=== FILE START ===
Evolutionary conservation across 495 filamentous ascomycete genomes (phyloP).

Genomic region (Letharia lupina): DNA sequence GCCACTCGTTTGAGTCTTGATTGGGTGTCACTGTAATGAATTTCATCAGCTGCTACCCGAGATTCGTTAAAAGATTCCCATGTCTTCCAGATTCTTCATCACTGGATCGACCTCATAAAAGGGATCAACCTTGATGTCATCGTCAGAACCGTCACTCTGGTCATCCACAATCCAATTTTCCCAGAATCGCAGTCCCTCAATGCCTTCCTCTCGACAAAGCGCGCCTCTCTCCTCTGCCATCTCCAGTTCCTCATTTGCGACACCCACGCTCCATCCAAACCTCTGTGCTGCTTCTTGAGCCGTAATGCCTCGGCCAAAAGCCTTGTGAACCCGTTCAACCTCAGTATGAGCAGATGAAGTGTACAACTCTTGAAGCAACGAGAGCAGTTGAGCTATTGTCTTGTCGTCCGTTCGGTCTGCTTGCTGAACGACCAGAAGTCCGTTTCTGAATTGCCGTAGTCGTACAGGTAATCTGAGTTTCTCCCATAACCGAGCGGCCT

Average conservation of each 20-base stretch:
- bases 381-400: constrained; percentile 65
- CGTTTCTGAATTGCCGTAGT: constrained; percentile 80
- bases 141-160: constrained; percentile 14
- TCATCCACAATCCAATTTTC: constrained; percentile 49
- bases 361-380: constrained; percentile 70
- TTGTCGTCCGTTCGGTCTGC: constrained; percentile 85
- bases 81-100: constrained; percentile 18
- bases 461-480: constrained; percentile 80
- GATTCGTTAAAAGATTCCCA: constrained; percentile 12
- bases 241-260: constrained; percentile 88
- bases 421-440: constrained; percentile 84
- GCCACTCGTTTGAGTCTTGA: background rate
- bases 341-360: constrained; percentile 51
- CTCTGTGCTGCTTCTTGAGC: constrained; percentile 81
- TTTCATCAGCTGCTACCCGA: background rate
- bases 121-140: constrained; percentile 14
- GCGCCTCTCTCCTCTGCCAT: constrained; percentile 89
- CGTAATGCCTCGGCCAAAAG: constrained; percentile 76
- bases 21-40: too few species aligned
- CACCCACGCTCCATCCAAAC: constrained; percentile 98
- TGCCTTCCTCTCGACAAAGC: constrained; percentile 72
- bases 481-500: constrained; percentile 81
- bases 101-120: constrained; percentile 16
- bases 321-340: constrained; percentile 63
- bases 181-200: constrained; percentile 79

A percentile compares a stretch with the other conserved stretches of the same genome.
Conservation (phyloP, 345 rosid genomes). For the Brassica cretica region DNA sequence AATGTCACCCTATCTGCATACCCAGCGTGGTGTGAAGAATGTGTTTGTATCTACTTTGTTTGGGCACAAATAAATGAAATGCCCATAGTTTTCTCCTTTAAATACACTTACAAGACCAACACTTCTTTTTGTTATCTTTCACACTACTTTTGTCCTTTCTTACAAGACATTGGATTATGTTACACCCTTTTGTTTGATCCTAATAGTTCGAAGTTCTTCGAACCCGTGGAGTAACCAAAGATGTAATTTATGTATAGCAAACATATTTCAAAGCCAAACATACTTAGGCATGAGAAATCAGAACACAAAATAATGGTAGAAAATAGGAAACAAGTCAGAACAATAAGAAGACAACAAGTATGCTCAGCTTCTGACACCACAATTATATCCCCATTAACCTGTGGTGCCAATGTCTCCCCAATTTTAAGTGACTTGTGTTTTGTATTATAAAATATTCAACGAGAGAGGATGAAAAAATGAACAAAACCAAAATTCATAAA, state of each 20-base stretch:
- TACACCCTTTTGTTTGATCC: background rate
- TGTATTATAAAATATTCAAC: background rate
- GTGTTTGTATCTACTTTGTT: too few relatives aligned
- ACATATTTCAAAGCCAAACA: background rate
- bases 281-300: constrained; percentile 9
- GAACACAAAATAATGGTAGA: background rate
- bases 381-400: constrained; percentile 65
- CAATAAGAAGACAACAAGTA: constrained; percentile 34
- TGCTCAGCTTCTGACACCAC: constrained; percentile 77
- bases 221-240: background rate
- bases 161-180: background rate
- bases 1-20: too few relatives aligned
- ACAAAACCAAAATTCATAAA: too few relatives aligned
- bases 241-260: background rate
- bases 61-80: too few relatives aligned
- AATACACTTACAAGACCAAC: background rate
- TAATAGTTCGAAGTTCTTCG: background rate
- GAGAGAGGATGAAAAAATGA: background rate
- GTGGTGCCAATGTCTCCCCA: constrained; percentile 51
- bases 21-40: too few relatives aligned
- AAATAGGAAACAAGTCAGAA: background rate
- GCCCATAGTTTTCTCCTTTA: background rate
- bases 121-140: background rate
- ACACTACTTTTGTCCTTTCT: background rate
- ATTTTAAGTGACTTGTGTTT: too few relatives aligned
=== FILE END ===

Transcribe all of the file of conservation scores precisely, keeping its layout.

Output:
Evolutionary conservation across 495 filamentous ascomycete genomes (phyloP).

Genomic region (Letharia lupina): DNA sequence GCCACTCGTTTGAGTCTTGATTGGGTGTCACTGTAATGAATTTCATCAGCTGCTACCCGAGATTCGTTAAAAGATTCCCATGTCTTCCAGATTCTTCATCACTGGATCGACCTCATAAAAGGGATCAACCTTGATGTCATCGTCAGAACCGTCACTCTGGTCATCCACAATCCAATTTTCCCAGAATCGCAGTCCCTCAATGCCTTCCTCTCGACAAAGCGCGCCTCTCTCCTCTGCCATCTCCAGTTCCTCATTTGCGACACCCACGCTCCATCCAAACCTCTGTGCTGCTTCTTGAGCCGTAATGCCTCGGCCAAAAGCCTTGTGAACCCGTTCAACCTCAGTATGAGCAGATGAAGTGTACAACTCTTGAAGCAACGAGAGCAGTTGAGCTATTGTCTTGTCGTCCGTTCGGTCTGCTTGCTGAACGACCAGAAGTCCGTTTCTGAATTGCCGTAGTCGTACAGGTAATCTGAGTTTCTCCCATAACCGAGCGGCCT

Average conservation of each 20-base stretch:
- bases 381-400: constrained; percentile 65
- CGTTTCTGAATTGCCGTAGT: constrained; percentile 80
- bases 141-160: constrained; percentile 14
- TCATCCACAATCCAATTTTC: constrained; percentile 49
- bases 361-380: constrained; percentile 70
- TTGTCGTCCGTTCGGTCTGC: constrained; percentile 85
- bases 81-100: constrained; percentile 18
- bases 461-480: constrained; percentile 80
- GATTCGTTAAAAGATTCCCA: constrained; percentile 12
- bases 241-260: constrained; percentile 88
- bases 421-440: constrained; percentile 84
- GCCACTCGTTTGAGTCTTGA: background rate
- bases 341-360: constrained; percentile 51
- CTCTGTGCTGCTTCTTGAGC: constrained; percentile 81
- TTTCATCAGCTGCTACCCGA: background rate
- bases 121-140: constrained; percentile 14
- GCGCCTCTCTCCTCTGCCAT: constrained; percentile 89
- CGTAATGCCTCGGCCAAAAG: constrained; percentile 76
- bases 21-40: too few species aligned
- CACCCACGCTCCATCCAAAC: constrained; percentile 98
- TGCCTTCCTCTCGACAAAGC: constrained; percentile 72
- bases 481-500: constrained; percentile 81
- bases 101-120: constrained; percentile 16
- bases 321-340: constrained; percentile 63
- bases 181-200: constrained; percentile 79

A percentile compares a stretch with the other conserved stretches of the same genome.
Conservation (phyloP, 345 rosid genomes). For the Brassica cretica region DNA sequence AATGTCACCCTATCTGCATACCCAGCGTGGTGTGAAGAATGTGTTTGTATCTACTTTGTTTGGGCACAAATAAATGAAATGCCCATAGTTTTCTCCTTTAAATACACTTACAAGACCAACACTTCTTTTTGTTATCTTTCACACTACTTTTGTCCTTTCTTACAAGACATTGGATTATGTTACACCCTTTTGTTTGATCCTAATAGTTCGAAGTTCTTCGAACCCGTGGAGTAACCAAAGATGTAATTTATGTATAGCAAACATATTTCAAAGCCAAACATACTTAGGCATGAGAAATCAGAACACAAAATAATGGTAGAAAATAGGAAACAAGTCAGAACAATAAGAAGACAACAAGTATGCTCAGCTTCTGACACCACAATTATATCCCCATTAACCTGTGGTGCCAATGTCTCCCCAATTTTAAGTGACTTGTGTTTTGTATTATAAAATATTCAACGAGAGAGGATGAAAAAATGAACAAAACCAAAATTCATAAA, state of each 20-base stretch:
- TACACCCTTTTGTTTGATCC: background rate
- TGTATTATAAAATATTCAAC: background rate
- GTGTTTGTATCTACTTTGTT: too few relatives aligned
- ACATATTTCAAAGCCAAACA: background rate
- bases 281-300: constrained; percentile 9
- GAACACAAAATAATGGTAGA: background rate
- bases 381-400: constrained; percentile 65
- CAATAAGAAGACAACAAGTA: constrained; percentile 34
- TGCTCAGCTTCTGACACCAC: constrained; percentile 77
- bases 221-240: background rate
- bases 161-180: background rate
- bases 1-20: too few relatives aligned
- ACAAAACCAAAATTCATAAA: too few relatives aligned
- bases 241-260: background rate
- bases 61-80: too few relatives aligned
- AATACACTTACAAGACCAAC: background rate
- TAATAGTTCGAAGTTCTTCG: background rate
- GAGAGAGGATGAAAAAATGA: background rate
- GTGGTGCCAATGTCTCCCCA: constrained; percentile 51
- bases 21-40: too few relatives aligned
- AAATAGGAAACAAGTCAGAA: background rate
- GCCCATAGTTTTCTCCTTTA: background rate
- bases 121-140: background rate
- ACACTACTTTTGTCCTTTCT: background rate
- ATTTTAAGTGACTTGTGTTT: too few relatives aligned